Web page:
Last week, the New York Times reported that in August 2016, Trump Jr. and Stephen Miller met Joel Zamel, an Israeli social media expert named Joel Zamel in Trump Tower. Additional attendees are reportedly Erik Prince, formerly of Black Water, and George Nader. Mr Nader is an emissary princes from Saudi Arabia and the United Arab Emirates.
The Times reported that the meeting was “convened primarily to offer help to the Trump team” and that the meeting helped to solidify “relationships between the men and Trump insiders that would develop over the coming months — past the election and well into President Trump’s first year in office, according to several people with knowledge of their encounters.”
This, of course, it a problem because it’s illegal for foreigners to assist US electoral campaigns.
In response to the report, Trump Jr.’s lawye told the Times that Trump Jr. “recalls a meeting” at which Prince, Nader, and another individual “who may be” Zamel pitched “a social media platform or marketing strategy. [Trump Jr.] was not interested and that was the end of it.”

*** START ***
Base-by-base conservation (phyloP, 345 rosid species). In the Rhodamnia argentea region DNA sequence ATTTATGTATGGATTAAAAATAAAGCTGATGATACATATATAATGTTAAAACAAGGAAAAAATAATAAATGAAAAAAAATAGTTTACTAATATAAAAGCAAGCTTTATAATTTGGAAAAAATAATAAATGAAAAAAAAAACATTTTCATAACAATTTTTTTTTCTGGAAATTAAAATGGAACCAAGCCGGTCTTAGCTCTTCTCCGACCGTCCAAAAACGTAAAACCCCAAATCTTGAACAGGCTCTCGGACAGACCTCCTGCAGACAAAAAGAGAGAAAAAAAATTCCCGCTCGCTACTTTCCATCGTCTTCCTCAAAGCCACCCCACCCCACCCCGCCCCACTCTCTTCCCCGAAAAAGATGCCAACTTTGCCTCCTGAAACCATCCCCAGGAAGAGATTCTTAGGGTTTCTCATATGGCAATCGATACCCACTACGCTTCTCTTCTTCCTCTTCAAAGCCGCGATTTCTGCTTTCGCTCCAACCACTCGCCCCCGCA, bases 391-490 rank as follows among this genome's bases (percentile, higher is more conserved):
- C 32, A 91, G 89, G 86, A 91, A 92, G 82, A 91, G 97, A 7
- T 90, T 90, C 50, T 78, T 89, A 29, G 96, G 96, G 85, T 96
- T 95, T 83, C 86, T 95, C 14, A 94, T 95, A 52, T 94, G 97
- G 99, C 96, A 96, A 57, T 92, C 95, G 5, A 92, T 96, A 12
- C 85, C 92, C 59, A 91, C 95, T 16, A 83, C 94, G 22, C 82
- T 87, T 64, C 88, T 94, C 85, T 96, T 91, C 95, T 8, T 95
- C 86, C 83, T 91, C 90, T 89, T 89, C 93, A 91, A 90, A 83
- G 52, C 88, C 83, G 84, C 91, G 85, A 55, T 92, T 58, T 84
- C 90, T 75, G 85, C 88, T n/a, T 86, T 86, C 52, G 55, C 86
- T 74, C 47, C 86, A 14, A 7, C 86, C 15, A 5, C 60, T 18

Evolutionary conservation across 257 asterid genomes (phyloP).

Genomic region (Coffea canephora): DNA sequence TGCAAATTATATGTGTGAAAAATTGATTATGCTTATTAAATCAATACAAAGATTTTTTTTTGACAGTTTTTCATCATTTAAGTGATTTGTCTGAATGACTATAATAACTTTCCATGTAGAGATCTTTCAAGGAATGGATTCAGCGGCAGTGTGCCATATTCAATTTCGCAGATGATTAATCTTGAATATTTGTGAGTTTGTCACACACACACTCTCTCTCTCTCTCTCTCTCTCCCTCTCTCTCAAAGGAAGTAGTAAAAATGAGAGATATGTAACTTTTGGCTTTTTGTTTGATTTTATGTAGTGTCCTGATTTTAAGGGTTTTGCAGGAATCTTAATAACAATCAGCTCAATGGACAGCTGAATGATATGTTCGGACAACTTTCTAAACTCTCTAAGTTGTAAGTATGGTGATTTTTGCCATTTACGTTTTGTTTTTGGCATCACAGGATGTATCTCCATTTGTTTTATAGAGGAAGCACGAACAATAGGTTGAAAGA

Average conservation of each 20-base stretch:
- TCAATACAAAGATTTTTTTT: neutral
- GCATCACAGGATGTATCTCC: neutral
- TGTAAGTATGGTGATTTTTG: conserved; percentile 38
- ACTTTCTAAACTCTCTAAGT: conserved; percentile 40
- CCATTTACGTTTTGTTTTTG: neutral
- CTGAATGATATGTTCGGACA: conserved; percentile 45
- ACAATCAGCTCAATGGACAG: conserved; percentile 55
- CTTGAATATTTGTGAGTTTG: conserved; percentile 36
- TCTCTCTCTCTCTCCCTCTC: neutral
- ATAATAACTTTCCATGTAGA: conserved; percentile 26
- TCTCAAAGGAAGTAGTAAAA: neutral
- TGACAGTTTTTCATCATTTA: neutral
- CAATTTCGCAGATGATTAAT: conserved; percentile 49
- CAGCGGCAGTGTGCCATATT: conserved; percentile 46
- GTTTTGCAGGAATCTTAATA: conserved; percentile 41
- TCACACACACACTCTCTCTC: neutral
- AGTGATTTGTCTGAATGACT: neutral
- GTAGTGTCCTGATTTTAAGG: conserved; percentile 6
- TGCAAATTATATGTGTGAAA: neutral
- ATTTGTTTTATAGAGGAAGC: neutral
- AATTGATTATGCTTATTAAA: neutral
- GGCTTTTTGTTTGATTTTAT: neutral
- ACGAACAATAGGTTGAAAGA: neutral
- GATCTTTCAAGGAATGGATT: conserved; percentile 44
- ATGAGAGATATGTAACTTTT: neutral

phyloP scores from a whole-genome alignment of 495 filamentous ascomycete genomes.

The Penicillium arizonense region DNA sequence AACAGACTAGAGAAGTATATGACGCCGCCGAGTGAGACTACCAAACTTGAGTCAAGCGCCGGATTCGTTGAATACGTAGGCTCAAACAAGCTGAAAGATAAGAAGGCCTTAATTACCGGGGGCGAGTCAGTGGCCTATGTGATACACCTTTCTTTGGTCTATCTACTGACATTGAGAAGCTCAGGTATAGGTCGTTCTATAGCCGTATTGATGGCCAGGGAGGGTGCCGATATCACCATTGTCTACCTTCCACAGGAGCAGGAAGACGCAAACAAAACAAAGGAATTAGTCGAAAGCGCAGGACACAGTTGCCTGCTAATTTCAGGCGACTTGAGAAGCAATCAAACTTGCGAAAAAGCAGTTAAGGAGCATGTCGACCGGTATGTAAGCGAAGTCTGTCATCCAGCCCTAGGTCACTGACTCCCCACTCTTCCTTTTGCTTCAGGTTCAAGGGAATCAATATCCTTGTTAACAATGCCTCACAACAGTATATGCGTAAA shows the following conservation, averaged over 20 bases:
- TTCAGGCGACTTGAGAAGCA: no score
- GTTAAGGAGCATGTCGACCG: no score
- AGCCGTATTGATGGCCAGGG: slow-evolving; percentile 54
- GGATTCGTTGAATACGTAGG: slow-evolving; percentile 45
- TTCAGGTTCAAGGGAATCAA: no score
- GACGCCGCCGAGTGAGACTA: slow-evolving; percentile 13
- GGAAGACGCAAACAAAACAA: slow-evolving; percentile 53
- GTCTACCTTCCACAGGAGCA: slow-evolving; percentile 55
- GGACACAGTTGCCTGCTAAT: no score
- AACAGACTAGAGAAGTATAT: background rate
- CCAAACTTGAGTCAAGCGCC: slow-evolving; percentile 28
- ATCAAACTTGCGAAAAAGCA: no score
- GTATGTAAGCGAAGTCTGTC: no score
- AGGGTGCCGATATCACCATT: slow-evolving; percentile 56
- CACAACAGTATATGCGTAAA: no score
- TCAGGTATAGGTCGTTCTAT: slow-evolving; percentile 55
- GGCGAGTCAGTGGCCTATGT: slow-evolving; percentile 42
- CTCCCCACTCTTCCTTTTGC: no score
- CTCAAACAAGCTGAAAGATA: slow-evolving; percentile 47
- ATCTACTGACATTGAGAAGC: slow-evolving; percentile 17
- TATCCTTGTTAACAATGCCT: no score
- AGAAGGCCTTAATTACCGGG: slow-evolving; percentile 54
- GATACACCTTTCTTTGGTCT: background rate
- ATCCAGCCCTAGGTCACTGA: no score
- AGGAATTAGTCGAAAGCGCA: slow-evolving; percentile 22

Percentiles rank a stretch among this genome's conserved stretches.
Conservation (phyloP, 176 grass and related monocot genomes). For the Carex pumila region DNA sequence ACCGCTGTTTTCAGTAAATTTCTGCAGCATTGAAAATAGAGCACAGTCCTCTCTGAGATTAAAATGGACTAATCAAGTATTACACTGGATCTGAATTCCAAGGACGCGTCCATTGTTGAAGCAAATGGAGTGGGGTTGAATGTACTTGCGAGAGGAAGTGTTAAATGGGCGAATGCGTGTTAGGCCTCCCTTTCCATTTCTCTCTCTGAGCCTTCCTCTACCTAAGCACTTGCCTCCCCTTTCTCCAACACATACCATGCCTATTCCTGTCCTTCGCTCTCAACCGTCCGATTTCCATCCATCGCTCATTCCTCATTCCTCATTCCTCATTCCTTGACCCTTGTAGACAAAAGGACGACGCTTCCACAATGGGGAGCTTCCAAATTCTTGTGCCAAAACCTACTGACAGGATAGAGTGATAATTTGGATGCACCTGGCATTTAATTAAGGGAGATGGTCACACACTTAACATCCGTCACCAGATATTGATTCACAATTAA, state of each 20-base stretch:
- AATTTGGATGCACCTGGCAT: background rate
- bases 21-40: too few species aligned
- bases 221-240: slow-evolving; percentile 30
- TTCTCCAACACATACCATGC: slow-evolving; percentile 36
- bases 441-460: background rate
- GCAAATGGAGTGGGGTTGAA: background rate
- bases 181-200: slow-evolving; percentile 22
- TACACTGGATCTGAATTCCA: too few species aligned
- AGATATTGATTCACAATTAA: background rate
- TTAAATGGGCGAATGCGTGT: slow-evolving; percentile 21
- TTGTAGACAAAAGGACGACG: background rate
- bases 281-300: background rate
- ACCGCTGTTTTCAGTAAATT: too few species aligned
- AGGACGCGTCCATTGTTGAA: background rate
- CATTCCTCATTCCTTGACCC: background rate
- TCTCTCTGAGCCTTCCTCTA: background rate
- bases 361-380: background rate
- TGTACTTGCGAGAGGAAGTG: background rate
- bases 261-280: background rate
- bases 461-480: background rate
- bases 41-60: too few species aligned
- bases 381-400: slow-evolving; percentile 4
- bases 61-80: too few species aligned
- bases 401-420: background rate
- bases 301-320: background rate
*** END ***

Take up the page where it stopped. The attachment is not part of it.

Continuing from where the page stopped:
Thursday, Senator Chris Coons (D-DE) sent a letter to Senate Judiciary Chairman Chuck Grassley (R-IA), in which Coons called for an open hearing so that Trump Jr. could be asked to explain his past statements, which are contradicted by that New York Times report.
Coons’s letter noted that Grassley had previously referred Christopher Steele—the British former intelligence responsible for the so-called “Steele Dossier”—to the US Department of Justice for possible criminal charges after alleging that Steele had lied to the FBI about his contacts with the media.
So now we wait to find out whether Grassley is very selective about the severity of lying to the FBI about one’s foreign contacts.